We must question policies and practices and then change those that inhibit inclusion. Who do they benefit? Who experiences barriers because of those policies and practices? For example, if a chapter has a housing policy that requires members to live in the facility, how does this discourage students from joining who may need to live at home to help their families financially?

It is essential to challenge organizations to embrace intersectionalities as a source of strength rather than something to quell. Too many groups exhibit norming behaviors that minimize difference. Instead, these differences need to be celebrated and encouraged.

ethnicity. Through the telling of counterstories, learners are taught to question and challenge the status quo of human relations including large unresolved issues such as race (Brookfield, 2005).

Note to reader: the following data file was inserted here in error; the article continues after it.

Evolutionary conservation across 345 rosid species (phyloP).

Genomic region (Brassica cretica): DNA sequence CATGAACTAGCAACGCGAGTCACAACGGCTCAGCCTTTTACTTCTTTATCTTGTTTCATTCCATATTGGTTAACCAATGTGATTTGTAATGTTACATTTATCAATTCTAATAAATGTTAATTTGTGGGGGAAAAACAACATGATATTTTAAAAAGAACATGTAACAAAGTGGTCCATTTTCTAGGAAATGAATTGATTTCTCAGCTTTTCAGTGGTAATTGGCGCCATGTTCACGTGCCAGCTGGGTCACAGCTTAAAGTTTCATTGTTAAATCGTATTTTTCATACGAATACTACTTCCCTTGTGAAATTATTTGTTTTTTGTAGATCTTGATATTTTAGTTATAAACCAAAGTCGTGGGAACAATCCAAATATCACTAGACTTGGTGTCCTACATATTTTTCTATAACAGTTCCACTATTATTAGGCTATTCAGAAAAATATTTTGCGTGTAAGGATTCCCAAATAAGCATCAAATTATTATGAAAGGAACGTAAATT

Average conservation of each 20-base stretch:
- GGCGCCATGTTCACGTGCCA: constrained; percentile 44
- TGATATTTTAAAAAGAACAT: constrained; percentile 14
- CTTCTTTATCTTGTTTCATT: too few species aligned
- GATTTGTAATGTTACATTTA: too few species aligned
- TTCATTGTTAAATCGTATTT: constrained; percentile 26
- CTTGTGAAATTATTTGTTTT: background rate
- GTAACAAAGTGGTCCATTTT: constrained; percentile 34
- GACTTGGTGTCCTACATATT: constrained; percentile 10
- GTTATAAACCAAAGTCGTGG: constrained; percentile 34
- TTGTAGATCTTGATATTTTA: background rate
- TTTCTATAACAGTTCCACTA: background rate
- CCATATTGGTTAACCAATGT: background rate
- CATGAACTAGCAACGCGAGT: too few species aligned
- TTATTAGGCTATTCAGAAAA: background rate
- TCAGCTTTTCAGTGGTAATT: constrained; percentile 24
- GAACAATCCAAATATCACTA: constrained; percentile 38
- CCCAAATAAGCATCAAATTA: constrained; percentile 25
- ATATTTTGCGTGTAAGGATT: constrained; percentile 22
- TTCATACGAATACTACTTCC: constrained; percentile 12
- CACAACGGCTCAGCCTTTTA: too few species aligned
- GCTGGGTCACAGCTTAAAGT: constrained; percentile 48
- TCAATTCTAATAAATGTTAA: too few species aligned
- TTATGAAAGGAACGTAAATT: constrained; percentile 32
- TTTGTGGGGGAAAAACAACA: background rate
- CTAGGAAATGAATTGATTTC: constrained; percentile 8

It is also important to create spaces for racial dialogue and story sharing that allows students to capture their own class, race, religion or


Bourdieu, P. (1986). The forms of capital. In J. Richardson (Ed.), Handbook of theory and research for the sociology of education (pp. 241-258). New York, NY: Greenwood. Brookfield, S. D. (2005). The power of critical theory: Liberating adult learning and teaching. San Francisco, CA: Jossey-Bass.

Cantu, N. (2012). Getting there cuando no hay camino (when there is no path): Paths to discovery testimonies by Chicanas in STEM. Equity and Excellence in Education, 45(3), 472487. Espino, M. M. (2012). Seeking the “truth” in the stories we tell: The role of critical race epistemology in higher education research. The Review of Higher Education, 36(1), 31–67.